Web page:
Monday, February 21, 2011

Sorry Malcom, had to do it

Last Friday night, I went to an open mic night in Lehigh University's Lamberton Hall. The event was being sponsored by a new student club called "The Music Box." The club, created by senior Ben Singer, aimed to unite all of Lehigh's musical talent in one place. Singer had been telling me about the club and their planned open mic nights for weeks, and while I didn't have the musical skills nor the self-confidence to perform myself, I was excited to see a bunch of my talented friends performing on stage. I started talking to all of my musically inclined friends about the show, asking them if they were performing, and if not, encouraging them to do so. And apparently, I wasn't the only person Singer had told about it. By the time Friday night rolled along, the Facebook event had over 120 people marked as "attending," and over 15 bands and artists had signed up to perform (if you go to Lehigh, you know that its hard to even get 20 people to commit to an event, much less over 100). And while the show was originally planned to last from 7-10, the massive interest pushed the event another 2 hours later, and it was rescheduled to last until midnight. During the day on Friday, everyone I talked to seemed to be buzzing about the show- which of their friends were playing, when they were scheduled to go on, which artists you were absolutely going to be blown away by- it seemed like everyone was going. And sure enough, when I got there at 8, the place was more packed than I had ever seen it (and that's including a performance by The Cool Kids my Freshman year where the attendance was approximately 75 people, which helps prove my point that Lehigh kids don't show up for anything). The show ended up being a total hit, with all the musicians receiving raucous, encouraging ovations, and I even think I saw a little bit of crowd-surfing going on at one point. Side note: if you're interested, the Music Box is having another show this Thursday at Godfrey Daniels on 4th St Bethlehem, BYOB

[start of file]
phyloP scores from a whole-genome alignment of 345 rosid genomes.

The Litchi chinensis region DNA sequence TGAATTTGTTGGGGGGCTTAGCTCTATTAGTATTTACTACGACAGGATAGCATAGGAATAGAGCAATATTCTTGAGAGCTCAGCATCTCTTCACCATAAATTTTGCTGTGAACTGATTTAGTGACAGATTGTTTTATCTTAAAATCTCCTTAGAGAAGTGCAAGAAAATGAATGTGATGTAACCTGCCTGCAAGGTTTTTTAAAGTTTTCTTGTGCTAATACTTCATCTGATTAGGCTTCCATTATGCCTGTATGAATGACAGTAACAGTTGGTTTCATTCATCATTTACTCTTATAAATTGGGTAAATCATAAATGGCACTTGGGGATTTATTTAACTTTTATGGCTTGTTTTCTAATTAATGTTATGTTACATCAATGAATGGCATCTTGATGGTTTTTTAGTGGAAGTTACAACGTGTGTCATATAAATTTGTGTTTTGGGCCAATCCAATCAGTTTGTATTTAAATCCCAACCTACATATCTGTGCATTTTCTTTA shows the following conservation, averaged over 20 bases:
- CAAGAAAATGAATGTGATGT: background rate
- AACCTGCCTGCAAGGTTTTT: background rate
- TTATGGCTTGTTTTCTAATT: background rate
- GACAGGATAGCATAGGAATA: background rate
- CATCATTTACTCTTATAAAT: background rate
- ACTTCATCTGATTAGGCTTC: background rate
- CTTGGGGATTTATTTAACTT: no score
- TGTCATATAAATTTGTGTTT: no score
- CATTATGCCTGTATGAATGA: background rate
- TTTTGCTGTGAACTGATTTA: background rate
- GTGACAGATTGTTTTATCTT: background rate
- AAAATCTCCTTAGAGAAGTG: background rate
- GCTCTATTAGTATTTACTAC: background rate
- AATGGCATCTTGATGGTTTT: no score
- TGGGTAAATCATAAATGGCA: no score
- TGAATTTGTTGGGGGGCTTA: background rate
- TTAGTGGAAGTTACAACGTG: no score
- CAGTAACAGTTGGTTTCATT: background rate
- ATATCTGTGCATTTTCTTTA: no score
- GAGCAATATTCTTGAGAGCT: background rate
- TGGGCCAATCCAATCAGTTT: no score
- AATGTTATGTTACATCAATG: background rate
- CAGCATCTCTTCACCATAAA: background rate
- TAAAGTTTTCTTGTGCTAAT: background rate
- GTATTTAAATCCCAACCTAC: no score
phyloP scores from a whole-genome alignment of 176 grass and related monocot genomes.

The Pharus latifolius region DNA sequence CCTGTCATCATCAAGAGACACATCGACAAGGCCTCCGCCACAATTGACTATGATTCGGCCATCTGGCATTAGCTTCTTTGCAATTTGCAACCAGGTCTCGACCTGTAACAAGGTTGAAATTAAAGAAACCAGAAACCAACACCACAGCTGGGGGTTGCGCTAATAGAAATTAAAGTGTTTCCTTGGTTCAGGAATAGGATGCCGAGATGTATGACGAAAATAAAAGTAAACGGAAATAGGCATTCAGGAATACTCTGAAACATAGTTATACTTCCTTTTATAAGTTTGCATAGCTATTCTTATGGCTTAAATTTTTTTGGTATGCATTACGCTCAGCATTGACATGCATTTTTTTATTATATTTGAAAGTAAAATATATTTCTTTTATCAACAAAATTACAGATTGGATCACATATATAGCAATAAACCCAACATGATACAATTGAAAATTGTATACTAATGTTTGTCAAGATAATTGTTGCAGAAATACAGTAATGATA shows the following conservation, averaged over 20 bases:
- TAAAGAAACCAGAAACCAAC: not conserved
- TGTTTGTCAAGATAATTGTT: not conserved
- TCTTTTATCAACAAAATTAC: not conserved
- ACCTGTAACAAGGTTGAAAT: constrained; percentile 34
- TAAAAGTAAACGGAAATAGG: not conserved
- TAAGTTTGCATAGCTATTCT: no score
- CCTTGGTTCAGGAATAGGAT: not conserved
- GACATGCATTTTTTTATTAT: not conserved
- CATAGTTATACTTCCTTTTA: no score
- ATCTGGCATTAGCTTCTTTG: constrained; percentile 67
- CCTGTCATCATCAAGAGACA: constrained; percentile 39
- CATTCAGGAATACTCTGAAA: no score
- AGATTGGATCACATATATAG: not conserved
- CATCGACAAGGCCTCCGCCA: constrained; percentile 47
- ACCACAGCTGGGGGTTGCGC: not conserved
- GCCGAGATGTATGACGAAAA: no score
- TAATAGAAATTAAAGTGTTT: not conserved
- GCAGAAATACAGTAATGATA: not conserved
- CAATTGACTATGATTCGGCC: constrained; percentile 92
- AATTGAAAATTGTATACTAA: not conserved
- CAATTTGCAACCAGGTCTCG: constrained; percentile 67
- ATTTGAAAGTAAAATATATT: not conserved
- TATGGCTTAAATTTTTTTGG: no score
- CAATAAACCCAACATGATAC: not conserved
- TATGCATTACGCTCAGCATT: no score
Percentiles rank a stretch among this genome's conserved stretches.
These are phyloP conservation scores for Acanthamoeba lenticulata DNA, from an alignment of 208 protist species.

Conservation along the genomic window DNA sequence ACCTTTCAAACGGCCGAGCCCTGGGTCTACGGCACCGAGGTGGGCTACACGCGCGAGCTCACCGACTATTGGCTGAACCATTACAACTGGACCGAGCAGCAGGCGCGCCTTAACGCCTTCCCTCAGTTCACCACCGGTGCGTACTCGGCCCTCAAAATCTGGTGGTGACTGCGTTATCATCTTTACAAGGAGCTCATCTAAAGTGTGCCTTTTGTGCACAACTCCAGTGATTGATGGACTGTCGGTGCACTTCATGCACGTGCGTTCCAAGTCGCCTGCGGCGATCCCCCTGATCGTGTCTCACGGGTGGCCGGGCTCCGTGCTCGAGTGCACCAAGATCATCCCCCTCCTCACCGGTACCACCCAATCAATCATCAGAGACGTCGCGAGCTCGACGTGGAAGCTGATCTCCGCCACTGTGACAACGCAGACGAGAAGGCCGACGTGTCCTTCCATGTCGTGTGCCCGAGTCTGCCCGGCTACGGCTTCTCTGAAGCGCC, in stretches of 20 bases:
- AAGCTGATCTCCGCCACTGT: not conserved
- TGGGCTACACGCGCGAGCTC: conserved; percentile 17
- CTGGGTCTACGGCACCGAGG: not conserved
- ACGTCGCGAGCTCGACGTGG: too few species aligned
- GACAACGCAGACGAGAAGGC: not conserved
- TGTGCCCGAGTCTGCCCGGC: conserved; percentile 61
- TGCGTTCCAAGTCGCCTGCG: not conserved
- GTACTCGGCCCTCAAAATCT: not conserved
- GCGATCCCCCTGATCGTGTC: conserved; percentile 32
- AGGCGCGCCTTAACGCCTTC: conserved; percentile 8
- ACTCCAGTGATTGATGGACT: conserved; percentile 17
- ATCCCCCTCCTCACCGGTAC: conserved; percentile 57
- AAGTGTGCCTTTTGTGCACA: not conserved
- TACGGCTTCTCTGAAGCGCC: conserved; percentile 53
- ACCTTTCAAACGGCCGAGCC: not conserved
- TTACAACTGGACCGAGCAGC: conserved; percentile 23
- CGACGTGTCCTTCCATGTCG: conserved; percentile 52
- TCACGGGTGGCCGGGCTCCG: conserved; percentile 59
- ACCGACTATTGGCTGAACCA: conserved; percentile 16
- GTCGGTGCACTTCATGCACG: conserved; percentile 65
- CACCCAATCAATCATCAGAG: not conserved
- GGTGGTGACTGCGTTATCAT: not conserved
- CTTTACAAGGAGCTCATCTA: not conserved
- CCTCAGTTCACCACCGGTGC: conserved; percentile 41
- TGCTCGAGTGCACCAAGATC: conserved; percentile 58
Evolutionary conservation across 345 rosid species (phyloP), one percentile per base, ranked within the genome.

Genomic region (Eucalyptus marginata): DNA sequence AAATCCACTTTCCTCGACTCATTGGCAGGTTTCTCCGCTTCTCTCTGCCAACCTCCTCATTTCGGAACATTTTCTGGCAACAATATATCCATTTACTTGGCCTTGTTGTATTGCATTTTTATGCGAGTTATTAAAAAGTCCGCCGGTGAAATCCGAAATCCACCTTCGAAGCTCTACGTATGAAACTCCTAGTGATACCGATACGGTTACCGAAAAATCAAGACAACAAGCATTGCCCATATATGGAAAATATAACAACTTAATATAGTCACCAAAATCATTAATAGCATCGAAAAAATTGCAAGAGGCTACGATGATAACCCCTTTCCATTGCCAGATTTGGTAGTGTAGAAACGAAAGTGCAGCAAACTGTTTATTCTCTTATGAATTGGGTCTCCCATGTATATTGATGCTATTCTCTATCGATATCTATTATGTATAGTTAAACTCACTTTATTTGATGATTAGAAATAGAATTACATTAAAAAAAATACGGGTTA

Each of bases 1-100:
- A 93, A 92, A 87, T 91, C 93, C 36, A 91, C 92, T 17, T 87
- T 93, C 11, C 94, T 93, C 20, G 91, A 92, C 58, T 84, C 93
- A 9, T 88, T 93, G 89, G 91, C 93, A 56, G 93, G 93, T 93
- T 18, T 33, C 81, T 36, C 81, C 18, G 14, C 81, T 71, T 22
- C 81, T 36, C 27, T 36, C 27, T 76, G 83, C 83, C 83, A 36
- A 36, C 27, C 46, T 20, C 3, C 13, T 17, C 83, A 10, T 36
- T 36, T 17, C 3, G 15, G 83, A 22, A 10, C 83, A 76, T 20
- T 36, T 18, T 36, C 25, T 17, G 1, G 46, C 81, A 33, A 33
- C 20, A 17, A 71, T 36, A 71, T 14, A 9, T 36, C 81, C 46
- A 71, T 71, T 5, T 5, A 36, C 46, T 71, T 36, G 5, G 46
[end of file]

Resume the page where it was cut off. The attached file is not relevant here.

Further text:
So what, if I may borrow the terminology from Malcom Gladwell, caused the show to "tip"? Why did the open mic succeed where other student events had failed? Was it because Ben Singer is a "connector", or a "salesman"? Was it because of other students like me, who were acting as "connectors" and "mavens", telling as many people as possible about the show, hyping it up and letting people know crucial details like what time performers were scheduled to go on, or how early to get there to ensure you got a good seat? Maybe it was due to the "power of context," and people were just piling on the bandwagon, going because that's where everyone else was going on Friday night. Or possibly it was "the stickiness factor" that had to do with it, and everyone remembered the event because they got a well worded facebook invite from a friend.

Most likely, it was a combination of any and all of these aspects, working to some extent or another, that caused the success of Friday's open mic. The fact that The Peeled Labels, a band that has already had some success at Lehigh, were performing certainly couldn't have hurt. Also, the news that Robbie Sherrard, a fairly well known Lehigh comedian, would be playing his hit song Rathbone only added to the hype (By the way, if you haven't checked out Robbie's blog yet you're definitely missing out, I've never even met the kid but I just started reading it this weekend and it had me in tears from laughing so hard). In fact, every band and performer that came up on stage seemed to have a substantial backing of friends and supporters cheering for them. The more I looked around at the audience, the more I started recognizing these relationships. Every artist and every band seemed to have a dedicated section of supporters, to the point where by the end of the show I couldn't have picked out a single person from the audience who didn't personally know someone performing on stage.